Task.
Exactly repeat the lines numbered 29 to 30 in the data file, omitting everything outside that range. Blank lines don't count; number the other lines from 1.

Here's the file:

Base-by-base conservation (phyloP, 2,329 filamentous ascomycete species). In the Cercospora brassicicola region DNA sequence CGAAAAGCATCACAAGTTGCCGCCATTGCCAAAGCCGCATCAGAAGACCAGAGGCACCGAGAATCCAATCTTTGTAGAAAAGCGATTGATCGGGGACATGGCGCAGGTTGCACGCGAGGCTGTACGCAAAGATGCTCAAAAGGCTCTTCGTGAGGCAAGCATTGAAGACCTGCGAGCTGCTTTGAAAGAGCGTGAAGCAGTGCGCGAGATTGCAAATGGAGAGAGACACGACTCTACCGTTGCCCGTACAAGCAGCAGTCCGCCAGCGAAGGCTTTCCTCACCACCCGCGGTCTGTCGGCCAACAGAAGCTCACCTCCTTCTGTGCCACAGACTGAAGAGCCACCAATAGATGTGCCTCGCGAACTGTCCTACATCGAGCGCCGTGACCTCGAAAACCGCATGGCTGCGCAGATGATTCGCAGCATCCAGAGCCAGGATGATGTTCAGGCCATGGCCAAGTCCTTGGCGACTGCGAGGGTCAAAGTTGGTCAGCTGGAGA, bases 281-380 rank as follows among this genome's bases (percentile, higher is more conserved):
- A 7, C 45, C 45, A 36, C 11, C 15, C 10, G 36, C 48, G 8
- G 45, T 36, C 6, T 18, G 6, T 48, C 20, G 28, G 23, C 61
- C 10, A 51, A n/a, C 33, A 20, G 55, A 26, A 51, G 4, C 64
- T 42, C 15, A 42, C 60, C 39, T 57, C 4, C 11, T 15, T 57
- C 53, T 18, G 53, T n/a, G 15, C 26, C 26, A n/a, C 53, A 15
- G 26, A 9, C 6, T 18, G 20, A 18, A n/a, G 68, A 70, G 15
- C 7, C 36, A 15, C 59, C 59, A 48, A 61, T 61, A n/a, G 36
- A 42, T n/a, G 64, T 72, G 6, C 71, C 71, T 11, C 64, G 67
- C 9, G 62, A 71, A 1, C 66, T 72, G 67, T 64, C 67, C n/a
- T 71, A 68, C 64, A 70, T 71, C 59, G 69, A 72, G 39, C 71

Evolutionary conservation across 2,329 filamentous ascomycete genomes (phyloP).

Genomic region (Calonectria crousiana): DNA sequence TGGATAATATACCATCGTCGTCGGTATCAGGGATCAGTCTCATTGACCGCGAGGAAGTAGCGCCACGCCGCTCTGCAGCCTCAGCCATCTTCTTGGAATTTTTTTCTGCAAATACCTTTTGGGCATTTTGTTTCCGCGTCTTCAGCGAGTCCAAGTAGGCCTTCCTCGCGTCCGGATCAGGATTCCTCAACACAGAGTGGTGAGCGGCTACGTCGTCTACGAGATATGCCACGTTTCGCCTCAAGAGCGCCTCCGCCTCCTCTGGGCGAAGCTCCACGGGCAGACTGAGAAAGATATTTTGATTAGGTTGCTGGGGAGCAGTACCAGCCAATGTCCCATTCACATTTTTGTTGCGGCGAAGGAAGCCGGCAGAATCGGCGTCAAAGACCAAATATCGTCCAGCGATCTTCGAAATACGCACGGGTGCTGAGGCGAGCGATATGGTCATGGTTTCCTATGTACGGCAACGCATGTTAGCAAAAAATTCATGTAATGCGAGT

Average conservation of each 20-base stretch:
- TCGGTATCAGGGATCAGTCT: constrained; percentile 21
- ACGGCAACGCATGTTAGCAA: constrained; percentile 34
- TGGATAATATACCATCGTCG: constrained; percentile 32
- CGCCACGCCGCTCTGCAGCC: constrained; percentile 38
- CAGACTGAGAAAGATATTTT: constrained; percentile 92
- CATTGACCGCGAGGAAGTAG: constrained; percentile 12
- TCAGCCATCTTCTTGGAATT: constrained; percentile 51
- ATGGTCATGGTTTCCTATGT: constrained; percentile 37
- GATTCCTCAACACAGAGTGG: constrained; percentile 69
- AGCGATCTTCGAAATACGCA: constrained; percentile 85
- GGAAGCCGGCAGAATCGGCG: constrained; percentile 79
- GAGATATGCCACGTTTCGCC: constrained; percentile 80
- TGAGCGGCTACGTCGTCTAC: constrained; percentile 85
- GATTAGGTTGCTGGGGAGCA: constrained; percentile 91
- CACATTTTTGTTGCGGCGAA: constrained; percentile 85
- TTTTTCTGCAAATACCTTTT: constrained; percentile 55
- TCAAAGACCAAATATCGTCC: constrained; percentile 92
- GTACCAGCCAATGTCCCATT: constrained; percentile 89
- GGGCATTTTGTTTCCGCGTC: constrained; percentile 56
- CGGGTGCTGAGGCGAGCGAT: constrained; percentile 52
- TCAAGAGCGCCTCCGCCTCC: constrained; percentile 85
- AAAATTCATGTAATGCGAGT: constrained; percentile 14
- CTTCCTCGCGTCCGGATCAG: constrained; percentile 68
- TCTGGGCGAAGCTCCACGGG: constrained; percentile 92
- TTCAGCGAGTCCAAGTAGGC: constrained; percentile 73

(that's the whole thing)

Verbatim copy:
- CACATTTTTGTTGCGGCGAA: constrained; percentile 85
- TTTTTCTGCAAATACCTTTT: constrained; percentile 55